Some opposition leaders are calling on House of Commons Speaker Anthony Rota to step down after he invited a man who fought for the Nazis to attend a speech by the Ukrainian president, a move Prime Minister Justin Trudeau called "deeply embarrassing" for the nation. 

Rota rose in the House of Commons on Monday and apologized to parliamentarians for inviting Yaroslav Hunka to Ukrainian President Volodymyr Zelenskyy's address to Parliament last Friday and recognizing him as part of his own remarks.

But that wasn't enough for the New Democrats and Bloc Québécois, who are calling for Rota's resignation. Both opposition parties said he has lost the confidence of the House.

"It's an unforgiveable error which puts the entire House in disrepute, and I believe a sacred trust has been broken," NDP House leader Peter Julian said in the House of Commons after calling for his resignation.

"It’s for that reason, for the good of the institution of the House of Commons, that I say sadly I don’t believe you can continue in this role," he said, addressing the Speaker. 

"Regrettably, I must respectfully ask that you step aside."

The Tories have so far stopped short of asking Rota to resign. They want Trudeau to take responsibility instead, even though his office did not have access to the Speaker's invite list. 

Rota apologized in the House Monday morning, saying he alone was responsible for inviting and recognizing Yaroslav Hunka, who fought for the First Ukrainian Division during the Second World War.

"I am deeply sorry that I have offended many with my gesture and remarks," said Rota, who oversaw an impromptu debate Monday in the House of Commons over his actions.

"No one — not even anyone among you, fellow parliamentarians, or from the Ukrainian delegation — was privy to my intention or my remarks prior to their delivery."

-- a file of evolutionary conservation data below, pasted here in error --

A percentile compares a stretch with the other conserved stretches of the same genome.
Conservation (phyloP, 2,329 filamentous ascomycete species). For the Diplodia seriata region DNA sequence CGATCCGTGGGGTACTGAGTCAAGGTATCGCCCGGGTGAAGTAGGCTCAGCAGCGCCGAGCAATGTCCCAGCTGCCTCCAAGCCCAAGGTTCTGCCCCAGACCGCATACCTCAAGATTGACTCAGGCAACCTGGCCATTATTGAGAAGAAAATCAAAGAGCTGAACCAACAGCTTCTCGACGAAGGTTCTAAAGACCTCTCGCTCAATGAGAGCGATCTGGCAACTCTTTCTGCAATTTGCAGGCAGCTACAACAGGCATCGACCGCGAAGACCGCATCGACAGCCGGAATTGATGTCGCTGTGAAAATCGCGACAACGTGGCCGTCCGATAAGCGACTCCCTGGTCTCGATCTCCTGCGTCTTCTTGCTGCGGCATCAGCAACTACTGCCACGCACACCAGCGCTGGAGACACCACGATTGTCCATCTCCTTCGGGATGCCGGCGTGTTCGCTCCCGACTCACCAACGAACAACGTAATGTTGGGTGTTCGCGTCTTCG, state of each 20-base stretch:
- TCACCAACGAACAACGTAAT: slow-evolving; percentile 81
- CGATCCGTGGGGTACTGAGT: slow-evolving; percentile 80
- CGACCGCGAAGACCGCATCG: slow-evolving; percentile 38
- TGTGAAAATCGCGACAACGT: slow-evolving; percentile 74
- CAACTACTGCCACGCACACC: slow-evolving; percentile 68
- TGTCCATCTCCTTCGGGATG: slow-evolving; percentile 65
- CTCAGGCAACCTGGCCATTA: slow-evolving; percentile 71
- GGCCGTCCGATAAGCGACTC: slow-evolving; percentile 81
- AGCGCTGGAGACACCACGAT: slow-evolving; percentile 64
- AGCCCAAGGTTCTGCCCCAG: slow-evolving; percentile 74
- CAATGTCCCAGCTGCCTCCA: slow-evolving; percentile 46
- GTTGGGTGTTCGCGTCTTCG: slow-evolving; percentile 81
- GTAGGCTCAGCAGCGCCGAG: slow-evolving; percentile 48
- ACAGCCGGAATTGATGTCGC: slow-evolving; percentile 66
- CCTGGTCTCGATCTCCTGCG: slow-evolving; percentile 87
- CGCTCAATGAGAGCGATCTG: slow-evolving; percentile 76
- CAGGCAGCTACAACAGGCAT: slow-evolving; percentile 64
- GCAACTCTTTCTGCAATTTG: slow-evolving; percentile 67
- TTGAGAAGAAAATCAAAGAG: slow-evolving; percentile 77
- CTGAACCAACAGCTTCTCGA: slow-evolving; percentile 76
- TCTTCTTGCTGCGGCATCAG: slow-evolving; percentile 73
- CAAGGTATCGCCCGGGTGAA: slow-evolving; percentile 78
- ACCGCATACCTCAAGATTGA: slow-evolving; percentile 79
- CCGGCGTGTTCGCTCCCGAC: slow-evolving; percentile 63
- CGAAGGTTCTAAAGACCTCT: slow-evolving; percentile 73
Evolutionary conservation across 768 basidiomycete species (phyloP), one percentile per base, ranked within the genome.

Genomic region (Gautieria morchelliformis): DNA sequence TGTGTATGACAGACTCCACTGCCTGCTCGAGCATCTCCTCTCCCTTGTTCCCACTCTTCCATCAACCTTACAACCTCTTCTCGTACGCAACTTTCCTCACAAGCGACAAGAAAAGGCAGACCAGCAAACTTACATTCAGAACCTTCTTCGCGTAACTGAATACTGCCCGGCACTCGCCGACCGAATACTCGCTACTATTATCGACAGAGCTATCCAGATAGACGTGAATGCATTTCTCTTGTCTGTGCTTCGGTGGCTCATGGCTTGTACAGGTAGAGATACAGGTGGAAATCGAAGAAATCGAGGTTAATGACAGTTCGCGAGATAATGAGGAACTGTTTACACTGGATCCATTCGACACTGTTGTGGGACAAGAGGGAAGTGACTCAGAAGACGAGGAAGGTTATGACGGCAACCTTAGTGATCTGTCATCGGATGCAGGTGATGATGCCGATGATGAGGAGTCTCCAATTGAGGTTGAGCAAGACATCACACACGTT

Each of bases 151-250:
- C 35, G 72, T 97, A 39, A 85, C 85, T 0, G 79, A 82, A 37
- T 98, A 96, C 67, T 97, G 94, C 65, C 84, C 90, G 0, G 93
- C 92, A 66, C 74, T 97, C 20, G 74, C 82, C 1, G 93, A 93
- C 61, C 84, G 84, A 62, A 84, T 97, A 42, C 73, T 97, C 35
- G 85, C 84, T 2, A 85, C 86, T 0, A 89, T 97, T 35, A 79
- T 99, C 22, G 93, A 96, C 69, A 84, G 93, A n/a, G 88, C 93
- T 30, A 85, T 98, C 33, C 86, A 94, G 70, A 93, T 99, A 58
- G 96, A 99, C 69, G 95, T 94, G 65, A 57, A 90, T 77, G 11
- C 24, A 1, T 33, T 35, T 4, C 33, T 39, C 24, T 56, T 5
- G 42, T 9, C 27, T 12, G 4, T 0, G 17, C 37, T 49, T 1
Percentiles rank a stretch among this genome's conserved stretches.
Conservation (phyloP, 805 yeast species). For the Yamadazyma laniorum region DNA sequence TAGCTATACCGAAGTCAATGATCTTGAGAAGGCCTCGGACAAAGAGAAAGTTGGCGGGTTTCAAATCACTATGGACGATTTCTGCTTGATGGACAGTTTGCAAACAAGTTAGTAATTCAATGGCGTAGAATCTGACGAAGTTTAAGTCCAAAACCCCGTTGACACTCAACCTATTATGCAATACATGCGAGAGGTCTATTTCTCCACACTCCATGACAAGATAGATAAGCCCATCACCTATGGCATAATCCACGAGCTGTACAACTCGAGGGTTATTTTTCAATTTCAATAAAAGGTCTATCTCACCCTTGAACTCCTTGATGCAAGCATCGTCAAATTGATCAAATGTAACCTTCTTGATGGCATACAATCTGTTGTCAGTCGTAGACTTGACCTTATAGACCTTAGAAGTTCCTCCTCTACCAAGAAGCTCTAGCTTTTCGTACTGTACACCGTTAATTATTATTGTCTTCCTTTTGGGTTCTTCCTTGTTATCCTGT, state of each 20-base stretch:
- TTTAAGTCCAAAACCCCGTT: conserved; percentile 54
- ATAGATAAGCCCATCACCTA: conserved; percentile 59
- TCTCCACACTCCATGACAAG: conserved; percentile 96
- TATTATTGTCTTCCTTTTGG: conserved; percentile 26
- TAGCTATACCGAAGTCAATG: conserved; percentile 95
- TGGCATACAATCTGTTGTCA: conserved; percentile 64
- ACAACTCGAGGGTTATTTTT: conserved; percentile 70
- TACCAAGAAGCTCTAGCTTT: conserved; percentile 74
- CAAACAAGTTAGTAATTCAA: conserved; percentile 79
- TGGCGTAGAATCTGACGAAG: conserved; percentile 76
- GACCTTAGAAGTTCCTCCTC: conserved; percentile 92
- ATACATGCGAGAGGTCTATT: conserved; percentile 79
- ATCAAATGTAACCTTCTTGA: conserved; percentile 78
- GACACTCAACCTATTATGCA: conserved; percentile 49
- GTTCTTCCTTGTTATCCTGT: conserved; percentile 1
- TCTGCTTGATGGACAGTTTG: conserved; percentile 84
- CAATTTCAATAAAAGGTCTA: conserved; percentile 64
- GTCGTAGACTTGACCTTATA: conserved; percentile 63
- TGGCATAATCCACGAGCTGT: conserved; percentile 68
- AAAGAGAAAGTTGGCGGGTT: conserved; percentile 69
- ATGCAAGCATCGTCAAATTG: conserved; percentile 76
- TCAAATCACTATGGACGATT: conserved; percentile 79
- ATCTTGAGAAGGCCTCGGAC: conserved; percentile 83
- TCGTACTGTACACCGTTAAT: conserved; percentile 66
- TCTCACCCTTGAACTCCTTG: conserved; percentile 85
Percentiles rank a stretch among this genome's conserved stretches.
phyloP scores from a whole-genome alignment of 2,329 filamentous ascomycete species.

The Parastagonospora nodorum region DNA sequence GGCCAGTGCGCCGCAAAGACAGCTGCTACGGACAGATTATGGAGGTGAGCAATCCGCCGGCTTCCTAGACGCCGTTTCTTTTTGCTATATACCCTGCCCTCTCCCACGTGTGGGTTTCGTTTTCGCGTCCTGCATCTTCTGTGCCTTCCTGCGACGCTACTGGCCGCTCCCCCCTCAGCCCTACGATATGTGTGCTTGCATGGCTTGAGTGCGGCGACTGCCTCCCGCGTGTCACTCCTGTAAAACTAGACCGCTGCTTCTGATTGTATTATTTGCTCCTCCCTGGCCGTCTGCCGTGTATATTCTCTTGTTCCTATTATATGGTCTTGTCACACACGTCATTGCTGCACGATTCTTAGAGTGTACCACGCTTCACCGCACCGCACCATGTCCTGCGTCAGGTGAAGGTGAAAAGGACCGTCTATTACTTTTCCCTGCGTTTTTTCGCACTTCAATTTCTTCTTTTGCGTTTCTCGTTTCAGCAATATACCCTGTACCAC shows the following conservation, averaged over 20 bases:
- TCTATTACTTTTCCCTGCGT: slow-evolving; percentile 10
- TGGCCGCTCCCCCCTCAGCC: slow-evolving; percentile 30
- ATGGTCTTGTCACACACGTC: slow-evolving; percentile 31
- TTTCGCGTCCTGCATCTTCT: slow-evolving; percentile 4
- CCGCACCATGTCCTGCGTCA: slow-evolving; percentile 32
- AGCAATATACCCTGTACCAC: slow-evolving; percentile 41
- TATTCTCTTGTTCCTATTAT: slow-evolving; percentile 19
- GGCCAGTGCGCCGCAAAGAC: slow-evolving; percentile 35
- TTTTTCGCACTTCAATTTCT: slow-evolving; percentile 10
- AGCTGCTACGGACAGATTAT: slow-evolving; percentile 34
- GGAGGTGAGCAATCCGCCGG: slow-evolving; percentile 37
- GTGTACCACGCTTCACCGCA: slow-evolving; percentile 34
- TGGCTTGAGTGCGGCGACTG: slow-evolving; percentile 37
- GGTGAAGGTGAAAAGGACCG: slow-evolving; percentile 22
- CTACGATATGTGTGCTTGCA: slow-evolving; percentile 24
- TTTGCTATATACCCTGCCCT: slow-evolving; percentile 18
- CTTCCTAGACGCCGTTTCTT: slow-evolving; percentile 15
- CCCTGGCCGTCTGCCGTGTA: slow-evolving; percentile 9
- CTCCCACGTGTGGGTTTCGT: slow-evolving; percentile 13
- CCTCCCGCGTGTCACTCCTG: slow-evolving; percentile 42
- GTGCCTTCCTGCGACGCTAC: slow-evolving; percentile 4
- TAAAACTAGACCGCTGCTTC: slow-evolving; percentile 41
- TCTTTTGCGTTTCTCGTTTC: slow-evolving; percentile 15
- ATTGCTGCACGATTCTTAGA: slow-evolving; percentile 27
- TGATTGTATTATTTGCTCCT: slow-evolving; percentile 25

Rota's recognition of Hunka was met Friday with a standing ovation from MPs — twice. 

"The Speaker has acknowledged his mistake and has apologized, but this is something that is deeply embarrassing to the Parliament of Canada, and by extension to all Canadians," Trudeau told reporters Monday. 

Government House leader Karina Gould moved a motion Monday afternoon seeking unanimous consent to have Hunka's recognition struck from the record. 

It was denied. 

Conservative MP Marty Morantz said deleting the text would only have one purpose: to forget what happened and wash the record clean.

"It goes without saying those that don't learn from history are doomed to repeat it," Morantz said, borrowing a quote from writer and philosopher George Santayana, who is believed to have said it first. 

Conservative Leader Pierre Poilievre attempted to pass his own motion on Monday, asking the House to condemn the invitation and the prime minister. 

It was defeated, too.

The Conservatives believe the blame should lay solely with the Prime Minister's Office, saying the government had a responsibility to vet attendees of such a high-profile event for security reasons.

But Liberals accused the Conservatives of politicizing the issue and spreading false claims, such as that Trudeau personally met with Hunka during a reception, and that the Prime Minister's Office vetted the Speaker's guest list. 

In the House, Rota reaffirmed the Prime Minister's Office's initial statement that neither the government of Canada nor the Ukrainian delegation had any knowledge that the 98-year-old Hunka had been invited to attend an address by Zelenskyy.